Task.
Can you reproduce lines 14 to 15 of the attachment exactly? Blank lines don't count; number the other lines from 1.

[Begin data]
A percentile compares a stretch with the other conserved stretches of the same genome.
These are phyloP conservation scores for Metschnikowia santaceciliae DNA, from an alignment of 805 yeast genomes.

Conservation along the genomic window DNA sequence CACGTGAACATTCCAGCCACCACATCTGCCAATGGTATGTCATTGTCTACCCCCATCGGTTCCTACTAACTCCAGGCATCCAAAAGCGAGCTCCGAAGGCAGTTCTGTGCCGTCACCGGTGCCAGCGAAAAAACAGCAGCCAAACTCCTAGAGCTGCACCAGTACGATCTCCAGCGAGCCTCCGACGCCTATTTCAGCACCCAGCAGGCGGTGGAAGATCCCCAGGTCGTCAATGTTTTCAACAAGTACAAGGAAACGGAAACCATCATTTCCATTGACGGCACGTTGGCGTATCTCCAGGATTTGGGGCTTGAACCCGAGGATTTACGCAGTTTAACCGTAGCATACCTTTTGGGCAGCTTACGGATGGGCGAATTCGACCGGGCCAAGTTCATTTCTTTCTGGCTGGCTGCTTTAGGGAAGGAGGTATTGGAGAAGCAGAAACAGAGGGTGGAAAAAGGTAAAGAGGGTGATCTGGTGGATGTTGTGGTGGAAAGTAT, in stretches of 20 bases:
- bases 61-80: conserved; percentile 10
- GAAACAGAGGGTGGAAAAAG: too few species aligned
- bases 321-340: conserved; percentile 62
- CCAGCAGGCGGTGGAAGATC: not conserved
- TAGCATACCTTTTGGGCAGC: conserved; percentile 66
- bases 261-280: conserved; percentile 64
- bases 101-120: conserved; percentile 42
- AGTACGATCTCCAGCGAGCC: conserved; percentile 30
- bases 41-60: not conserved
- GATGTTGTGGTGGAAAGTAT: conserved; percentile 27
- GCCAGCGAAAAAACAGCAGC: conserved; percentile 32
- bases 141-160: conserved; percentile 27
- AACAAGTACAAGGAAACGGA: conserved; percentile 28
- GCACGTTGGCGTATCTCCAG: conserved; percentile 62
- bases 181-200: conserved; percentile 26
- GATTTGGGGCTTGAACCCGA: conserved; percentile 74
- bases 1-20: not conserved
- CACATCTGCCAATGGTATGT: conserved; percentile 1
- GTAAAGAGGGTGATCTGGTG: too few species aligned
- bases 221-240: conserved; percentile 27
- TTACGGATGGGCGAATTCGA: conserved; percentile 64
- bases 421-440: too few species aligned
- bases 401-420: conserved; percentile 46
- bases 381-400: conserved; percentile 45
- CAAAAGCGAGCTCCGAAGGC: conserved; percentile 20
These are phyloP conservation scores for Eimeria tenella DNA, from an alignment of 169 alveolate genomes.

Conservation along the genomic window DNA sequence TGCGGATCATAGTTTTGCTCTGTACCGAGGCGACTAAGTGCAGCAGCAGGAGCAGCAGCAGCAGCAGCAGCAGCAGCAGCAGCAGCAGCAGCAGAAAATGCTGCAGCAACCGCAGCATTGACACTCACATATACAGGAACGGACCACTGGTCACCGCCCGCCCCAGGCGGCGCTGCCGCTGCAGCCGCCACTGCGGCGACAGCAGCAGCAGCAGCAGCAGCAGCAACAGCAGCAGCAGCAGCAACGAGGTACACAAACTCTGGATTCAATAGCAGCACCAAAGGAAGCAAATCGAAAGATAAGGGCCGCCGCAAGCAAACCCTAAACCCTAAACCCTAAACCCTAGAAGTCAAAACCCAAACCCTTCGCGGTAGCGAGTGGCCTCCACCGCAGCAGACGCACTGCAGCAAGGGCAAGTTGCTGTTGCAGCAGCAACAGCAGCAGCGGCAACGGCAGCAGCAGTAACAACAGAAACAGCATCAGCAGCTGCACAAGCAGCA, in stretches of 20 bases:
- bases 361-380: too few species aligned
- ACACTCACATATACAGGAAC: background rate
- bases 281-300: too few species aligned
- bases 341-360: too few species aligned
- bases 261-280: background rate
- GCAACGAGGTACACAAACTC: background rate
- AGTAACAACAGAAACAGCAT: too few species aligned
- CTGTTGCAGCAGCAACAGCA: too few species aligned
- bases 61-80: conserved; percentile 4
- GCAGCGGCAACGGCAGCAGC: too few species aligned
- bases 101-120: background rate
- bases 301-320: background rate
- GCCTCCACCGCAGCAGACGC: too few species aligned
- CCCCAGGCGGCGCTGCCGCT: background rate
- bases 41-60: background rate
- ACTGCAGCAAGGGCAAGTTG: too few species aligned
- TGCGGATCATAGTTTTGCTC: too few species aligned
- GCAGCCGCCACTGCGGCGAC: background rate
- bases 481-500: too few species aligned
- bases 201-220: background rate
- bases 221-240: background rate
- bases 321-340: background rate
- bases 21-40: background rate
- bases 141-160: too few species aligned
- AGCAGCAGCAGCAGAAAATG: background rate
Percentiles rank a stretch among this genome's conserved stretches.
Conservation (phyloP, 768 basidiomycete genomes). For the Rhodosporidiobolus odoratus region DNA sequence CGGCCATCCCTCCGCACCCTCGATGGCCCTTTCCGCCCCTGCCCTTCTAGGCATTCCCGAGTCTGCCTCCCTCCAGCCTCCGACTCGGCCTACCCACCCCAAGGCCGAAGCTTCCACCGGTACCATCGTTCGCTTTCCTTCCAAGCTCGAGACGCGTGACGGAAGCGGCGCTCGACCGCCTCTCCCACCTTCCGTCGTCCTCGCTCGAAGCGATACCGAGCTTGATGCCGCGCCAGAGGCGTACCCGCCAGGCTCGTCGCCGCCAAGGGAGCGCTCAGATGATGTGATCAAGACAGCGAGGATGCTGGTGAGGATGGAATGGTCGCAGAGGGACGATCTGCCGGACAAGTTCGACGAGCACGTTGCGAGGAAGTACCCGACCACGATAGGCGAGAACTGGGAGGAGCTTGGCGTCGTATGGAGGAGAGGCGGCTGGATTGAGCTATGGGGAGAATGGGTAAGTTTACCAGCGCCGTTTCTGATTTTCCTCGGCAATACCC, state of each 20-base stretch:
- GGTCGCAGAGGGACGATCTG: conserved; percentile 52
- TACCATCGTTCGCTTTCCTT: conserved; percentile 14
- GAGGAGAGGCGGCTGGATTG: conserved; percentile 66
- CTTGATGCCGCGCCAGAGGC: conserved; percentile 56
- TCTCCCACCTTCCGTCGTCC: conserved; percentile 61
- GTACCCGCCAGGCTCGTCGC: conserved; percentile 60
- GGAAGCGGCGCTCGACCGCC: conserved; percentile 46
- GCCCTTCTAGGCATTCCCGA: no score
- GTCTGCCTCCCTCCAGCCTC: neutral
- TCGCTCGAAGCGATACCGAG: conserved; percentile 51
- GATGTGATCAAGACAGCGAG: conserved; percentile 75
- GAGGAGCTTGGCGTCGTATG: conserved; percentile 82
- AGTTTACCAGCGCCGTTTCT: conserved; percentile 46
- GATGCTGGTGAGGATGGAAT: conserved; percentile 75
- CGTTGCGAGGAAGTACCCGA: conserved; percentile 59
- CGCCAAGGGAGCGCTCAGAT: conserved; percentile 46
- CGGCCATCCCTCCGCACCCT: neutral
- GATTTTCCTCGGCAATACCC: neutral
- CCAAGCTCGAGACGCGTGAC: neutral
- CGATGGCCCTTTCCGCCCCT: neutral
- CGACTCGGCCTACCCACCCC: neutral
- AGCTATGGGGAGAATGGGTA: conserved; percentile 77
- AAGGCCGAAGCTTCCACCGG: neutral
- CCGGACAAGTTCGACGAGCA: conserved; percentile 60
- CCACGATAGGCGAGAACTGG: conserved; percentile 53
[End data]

- GCCAGCGAAAAAACAGCAGC: conserved; percentile 32
- bases 141-160: conserved; percentile 27